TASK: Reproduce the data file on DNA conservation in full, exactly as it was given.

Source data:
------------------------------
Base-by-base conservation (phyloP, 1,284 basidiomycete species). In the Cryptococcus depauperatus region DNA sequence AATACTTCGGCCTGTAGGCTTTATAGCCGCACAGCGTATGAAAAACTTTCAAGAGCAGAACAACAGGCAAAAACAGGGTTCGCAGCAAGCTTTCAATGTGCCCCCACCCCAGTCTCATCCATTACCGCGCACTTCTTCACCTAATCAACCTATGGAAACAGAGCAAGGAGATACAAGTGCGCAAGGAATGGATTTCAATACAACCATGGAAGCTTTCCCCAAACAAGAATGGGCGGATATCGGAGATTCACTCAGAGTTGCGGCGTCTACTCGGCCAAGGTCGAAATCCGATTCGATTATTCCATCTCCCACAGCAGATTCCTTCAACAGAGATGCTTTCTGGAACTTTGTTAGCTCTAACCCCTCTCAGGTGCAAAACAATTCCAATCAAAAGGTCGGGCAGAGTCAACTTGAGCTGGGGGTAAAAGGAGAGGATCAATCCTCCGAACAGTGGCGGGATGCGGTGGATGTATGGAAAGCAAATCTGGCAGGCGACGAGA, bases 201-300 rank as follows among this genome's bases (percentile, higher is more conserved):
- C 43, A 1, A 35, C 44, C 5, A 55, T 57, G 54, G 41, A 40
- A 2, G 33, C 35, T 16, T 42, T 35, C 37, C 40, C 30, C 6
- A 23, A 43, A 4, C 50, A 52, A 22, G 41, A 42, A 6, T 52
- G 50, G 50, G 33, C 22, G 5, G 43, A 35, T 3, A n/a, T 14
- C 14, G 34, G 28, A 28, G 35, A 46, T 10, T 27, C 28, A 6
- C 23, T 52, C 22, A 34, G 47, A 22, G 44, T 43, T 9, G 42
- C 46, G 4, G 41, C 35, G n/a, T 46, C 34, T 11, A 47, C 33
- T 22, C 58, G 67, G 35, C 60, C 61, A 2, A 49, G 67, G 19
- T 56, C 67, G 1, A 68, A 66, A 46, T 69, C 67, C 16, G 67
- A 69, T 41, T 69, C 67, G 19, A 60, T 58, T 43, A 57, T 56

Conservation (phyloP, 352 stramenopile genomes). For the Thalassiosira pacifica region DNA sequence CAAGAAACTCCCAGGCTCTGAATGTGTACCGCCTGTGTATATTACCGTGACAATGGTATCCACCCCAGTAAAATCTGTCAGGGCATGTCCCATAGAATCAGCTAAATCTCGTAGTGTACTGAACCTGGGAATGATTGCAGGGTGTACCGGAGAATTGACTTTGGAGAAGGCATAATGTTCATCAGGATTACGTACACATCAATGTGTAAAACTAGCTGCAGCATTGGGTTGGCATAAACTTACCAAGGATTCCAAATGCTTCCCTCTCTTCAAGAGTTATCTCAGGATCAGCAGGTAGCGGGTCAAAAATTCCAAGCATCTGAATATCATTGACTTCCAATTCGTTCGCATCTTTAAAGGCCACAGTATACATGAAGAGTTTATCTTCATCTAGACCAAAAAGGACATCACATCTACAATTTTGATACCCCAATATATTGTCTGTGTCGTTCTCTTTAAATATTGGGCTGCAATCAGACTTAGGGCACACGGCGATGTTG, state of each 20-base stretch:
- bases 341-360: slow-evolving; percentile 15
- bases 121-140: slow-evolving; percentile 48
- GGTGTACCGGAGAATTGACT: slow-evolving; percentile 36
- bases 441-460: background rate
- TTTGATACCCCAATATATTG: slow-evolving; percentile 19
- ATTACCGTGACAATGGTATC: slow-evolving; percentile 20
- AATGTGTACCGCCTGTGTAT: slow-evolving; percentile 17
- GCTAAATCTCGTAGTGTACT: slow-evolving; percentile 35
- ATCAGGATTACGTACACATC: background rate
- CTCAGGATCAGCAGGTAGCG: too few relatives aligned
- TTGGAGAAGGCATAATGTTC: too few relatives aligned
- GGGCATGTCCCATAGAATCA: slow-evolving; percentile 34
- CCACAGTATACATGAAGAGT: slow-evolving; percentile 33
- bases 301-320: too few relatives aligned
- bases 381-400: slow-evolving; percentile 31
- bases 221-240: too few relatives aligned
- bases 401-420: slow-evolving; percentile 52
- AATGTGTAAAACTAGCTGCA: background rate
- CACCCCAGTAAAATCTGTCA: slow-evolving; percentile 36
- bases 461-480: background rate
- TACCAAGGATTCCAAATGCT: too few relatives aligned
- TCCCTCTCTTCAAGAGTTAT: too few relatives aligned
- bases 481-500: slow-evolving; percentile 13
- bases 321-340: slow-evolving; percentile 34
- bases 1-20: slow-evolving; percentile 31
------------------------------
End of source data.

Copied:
Base-by-base conservation (phyloP, 1,284 basidiomycete species). In the Cryptococcus depauperatus region DNA sequence AATACTTCGGCCTGTAGGCTTTATAGCCGCACAGCGTATGAAAAACTTTCAAGAGCAGAACAACAGGCAAAAACAGGGTTCGCAGCAAGCTTTCAATGTGCCCCCACCCCAGTCTCATCCATTACCGCGCACTTCTTCACCTAATCAACCTATGGAAACAGAGCAAGGAGATACAAGTGCGCAAGGAATGGATTTCAATACAACCATGGAAGCTTTCCCCAAACAAGAATGGGCGGATATCGGAGATTCACTCAGAGTTGCGGCGTCTACTCGGCCAAGGTCGAAATCCGATTCGATTATTCCATCTCCCACAGCAGATTCCTTCAACAGAGATGCTTTCTGGAACTTTGTTAGCTCTAACCCCTCTCAGGTGCAAAACAATTCCAATCAAAAGGTCGGGCAGAGTCAACTTGAGCTGGGGGTAAAAGGAGAGGATCAATCCTCCGAACAGTGGCGGGATGCGGTGGATGTATGGAAAGCAAATCTGGCAGGCGACGAGA, bases 201-300 rank as follows among this genome's bases (percentile, higher is more conserved):
- C 43, A 1, A 35, C 44, C 5, A 55, T 57, G 54, G 41, A 40
- A 2, G 33, C 35, T 16, T 42, T 35, C 37, C 40, C 30, C 6
- A 23, A 43, A 4, C 50, A 52, A 22, G 41, A 42, A 6, T 52
- G 50, G 50, G 33, C 22, G 5, G 43, A 35, T 3, A n/a, T 14
- C 14, G 34, G 28, A 28, G 35, A 46, T 10, T 27, C 28, A 6
- C 23, T 52, C 22, A 34, G 47, A 22, G 44, T 43, T 9, G 42
- C 46, G 4, G 41, C 35, G n/a, T 46, C 34, T 11, A 47, C 33
- T 22, C 58, G 67, G 35, C 60, C 61, A 2, A 49, G 67, G 19
- T 56, C 67, G 1, A 68, A 66, A 46, T 69, C 67, C 16, G 67
- A 69, T 41, T 69, C 67, G 19, A 60, T 58, T 43, A 57, T 56

Conservation (phyloP, 352 stramenopile genomes). For the Thalassiosira pacifica region DNA sequence CAAGAAACTCCCAGGCTCTGAATGTGTACCGCCTGTGTATATTACCGTGACAATGGTATCCACCCCAGTAAAATCTGTCAGGGCATGTCCCATAGAATCAGCTAAATCTCGTAGTGTACTGAACCTGGGAATGATTGCAGGGTGTACCGGAGAATTGACTTTGGAGAAGGCATAATGTTCATCAGGATTACGTACACATCAATGTGTAAAACTAGCTGCAGCATTGGGTTGGCATAAACTTACCAAGGATTCCAAATGCTTCCCTCTCTTCAAGAGTTATCTCAGGATCAGCAGGTAGCGGGTCAAAAATTCCAAGCATCTGAATATCATTGACTTCCAATTCGTTCGCATCTTTAAAGGCCACAGTATACATGAAGAGTTTATCTTCATCTAGACCAAAAAGGACATCACATCTACAATTTTGATACCCCAATATATTGTCTGTGTCGTTCTCTTTAAATATTGGGCTGCAATCAGACTTAGGGCACACGGCGATGTTG, state of each 20-base stretch:
- bases 341-360: slow-evolving; percentile 15
- bases 121-140: slow-evolving; percentile 48
- GGTGTACCGGAGAATTGACT: slow-evolving; percentile 36
- bases 441-460: background rate
- TTTGATACCCCAATATATTG: slow-evolving; percentile 19
- ATTACCGTGACAATGGTATC: slow-evolving; percentile 20
- AATGTGTACCGCCTGTGTAT: slow-evolving; percentile 17
- GCTAAATCTCGTAGTGTACT: slow-evolving; percentile 35
- ATCAGGATTACGTACACATC: background rate
- CTCAGGATCAGCAGGTAGCG: too few relatives aligned
- TTGGAGAAGGCATAATGTTC: too few relatives aligned
- GGGCATGTCCCATAGAATCA: slow-evolving; percentile 34
- CCACAGTATACATGAAGAGT: slow-evolving; percentile 33
- bases 301-320: too few relatives aligned
- bases 381-400: slow-evolving; percentile 31
- bases 221-240: too few relatives aligned
- bases 401-420: slow-evolving; percentile 52
- AATGTGTAAAACTAGCTGCA: background rate
- CACCCCAGTAAAATCTGTCA: slow-evolving; percentile 36
- bases 461-480: background rate
- TACCAAGGATTCCAAATGCT: too few relatives aligned
- TCCCTCTCTTCAAGAGTTAT: too few relatives aligned
- bases 481-500: slow-evolving; percentile 13
- bases 321-340: slow-evolving; percentile 34
- bases 1-20: slow-evolving; percentile 31